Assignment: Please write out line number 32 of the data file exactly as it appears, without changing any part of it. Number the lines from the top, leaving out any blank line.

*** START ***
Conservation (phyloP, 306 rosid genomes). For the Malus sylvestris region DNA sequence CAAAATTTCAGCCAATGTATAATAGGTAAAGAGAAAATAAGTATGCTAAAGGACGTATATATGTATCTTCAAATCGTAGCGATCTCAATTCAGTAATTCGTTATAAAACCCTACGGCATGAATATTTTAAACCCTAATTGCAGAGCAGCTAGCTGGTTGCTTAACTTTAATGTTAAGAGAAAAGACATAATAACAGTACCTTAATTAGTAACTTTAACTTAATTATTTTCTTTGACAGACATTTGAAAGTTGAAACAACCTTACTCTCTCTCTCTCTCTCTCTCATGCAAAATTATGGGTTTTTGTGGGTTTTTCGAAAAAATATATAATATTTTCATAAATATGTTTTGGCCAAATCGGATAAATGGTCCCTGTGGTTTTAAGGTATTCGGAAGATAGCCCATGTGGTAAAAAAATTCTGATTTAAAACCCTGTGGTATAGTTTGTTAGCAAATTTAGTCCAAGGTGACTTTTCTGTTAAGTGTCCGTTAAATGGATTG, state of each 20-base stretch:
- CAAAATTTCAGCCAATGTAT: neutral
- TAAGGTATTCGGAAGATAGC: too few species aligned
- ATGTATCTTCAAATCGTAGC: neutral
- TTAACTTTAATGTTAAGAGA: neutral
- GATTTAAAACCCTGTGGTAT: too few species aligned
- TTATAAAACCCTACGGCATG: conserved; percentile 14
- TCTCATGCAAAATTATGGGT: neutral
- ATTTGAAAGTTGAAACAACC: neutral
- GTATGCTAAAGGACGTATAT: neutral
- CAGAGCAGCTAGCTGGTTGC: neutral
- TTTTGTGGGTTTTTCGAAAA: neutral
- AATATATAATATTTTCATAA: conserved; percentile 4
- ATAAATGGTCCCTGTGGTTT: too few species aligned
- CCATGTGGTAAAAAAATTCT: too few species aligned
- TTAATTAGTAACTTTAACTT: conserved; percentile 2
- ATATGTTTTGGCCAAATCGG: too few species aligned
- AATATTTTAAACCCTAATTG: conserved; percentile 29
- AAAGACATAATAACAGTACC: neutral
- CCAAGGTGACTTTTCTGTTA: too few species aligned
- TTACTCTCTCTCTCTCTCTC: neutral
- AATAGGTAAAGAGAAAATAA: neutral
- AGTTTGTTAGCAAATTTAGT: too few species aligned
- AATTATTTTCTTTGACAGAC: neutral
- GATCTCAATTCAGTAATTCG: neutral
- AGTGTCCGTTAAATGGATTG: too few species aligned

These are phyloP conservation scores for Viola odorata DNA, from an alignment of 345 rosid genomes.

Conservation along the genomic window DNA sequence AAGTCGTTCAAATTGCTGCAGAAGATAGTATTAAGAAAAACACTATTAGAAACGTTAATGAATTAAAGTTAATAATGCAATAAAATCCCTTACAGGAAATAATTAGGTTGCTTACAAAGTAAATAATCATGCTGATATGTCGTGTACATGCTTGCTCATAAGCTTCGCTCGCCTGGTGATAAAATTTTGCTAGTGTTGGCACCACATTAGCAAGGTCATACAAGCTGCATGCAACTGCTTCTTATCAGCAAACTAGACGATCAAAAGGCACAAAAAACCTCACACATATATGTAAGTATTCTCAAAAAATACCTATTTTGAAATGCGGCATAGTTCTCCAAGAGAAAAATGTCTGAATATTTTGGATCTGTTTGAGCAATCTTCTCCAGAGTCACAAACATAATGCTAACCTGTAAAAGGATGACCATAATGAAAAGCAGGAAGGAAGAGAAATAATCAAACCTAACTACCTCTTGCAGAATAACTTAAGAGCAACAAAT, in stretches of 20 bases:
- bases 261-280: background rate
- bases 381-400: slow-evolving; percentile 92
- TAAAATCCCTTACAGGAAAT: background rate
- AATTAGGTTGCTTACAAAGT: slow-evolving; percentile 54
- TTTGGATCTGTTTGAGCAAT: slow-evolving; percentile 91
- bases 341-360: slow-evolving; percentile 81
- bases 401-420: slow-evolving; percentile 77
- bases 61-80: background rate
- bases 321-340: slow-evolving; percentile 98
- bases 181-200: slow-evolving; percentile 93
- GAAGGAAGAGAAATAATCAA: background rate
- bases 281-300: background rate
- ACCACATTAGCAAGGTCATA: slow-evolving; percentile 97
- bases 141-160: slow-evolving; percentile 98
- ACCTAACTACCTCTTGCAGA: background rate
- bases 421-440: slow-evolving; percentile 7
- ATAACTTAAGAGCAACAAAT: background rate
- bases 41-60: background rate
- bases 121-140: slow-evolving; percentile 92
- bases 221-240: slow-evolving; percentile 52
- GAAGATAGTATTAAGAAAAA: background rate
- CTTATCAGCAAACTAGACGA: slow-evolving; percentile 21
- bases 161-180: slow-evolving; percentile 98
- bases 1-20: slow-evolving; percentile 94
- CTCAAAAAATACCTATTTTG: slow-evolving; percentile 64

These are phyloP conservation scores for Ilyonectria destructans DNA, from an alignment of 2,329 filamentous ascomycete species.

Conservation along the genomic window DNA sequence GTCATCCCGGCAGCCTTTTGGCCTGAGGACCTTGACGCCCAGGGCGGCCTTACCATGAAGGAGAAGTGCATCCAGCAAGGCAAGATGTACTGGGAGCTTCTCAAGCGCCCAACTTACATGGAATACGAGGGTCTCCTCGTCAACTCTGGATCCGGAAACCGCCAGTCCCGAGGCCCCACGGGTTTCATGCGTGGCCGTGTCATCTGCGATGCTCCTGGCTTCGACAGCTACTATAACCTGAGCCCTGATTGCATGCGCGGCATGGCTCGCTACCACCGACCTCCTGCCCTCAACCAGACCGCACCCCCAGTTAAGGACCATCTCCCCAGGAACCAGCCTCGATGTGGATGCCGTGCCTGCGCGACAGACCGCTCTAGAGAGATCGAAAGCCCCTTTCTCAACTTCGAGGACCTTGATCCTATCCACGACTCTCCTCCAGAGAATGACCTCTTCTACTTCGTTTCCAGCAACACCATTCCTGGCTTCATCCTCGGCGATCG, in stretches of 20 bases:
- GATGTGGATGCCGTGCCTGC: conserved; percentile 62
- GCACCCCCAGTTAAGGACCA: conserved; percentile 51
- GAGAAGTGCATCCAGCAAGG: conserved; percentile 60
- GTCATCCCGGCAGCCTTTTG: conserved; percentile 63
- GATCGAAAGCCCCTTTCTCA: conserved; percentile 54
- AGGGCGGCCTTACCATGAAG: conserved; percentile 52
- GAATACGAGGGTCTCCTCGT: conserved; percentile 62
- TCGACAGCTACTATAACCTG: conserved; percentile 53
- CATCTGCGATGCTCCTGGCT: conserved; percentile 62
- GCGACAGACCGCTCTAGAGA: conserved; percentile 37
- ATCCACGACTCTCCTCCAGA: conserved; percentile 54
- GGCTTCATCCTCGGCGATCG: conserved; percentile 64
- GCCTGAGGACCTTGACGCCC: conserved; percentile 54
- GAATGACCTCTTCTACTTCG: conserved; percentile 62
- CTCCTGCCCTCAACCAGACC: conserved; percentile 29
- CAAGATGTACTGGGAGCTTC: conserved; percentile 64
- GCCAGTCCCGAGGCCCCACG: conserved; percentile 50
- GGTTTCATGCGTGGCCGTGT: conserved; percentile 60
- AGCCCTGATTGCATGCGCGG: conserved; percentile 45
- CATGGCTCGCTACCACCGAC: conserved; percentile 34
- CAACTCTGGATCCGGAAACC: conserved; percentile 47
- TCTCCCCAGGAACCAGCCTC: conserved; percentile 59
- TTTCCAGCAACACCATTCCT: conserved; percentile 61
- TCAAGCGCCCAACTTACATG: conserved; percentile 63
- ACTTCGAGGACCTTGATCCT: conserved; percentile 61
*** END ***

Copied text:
- AATTAGGTTGCTTACAAAGT: slow-evolving; percentile 54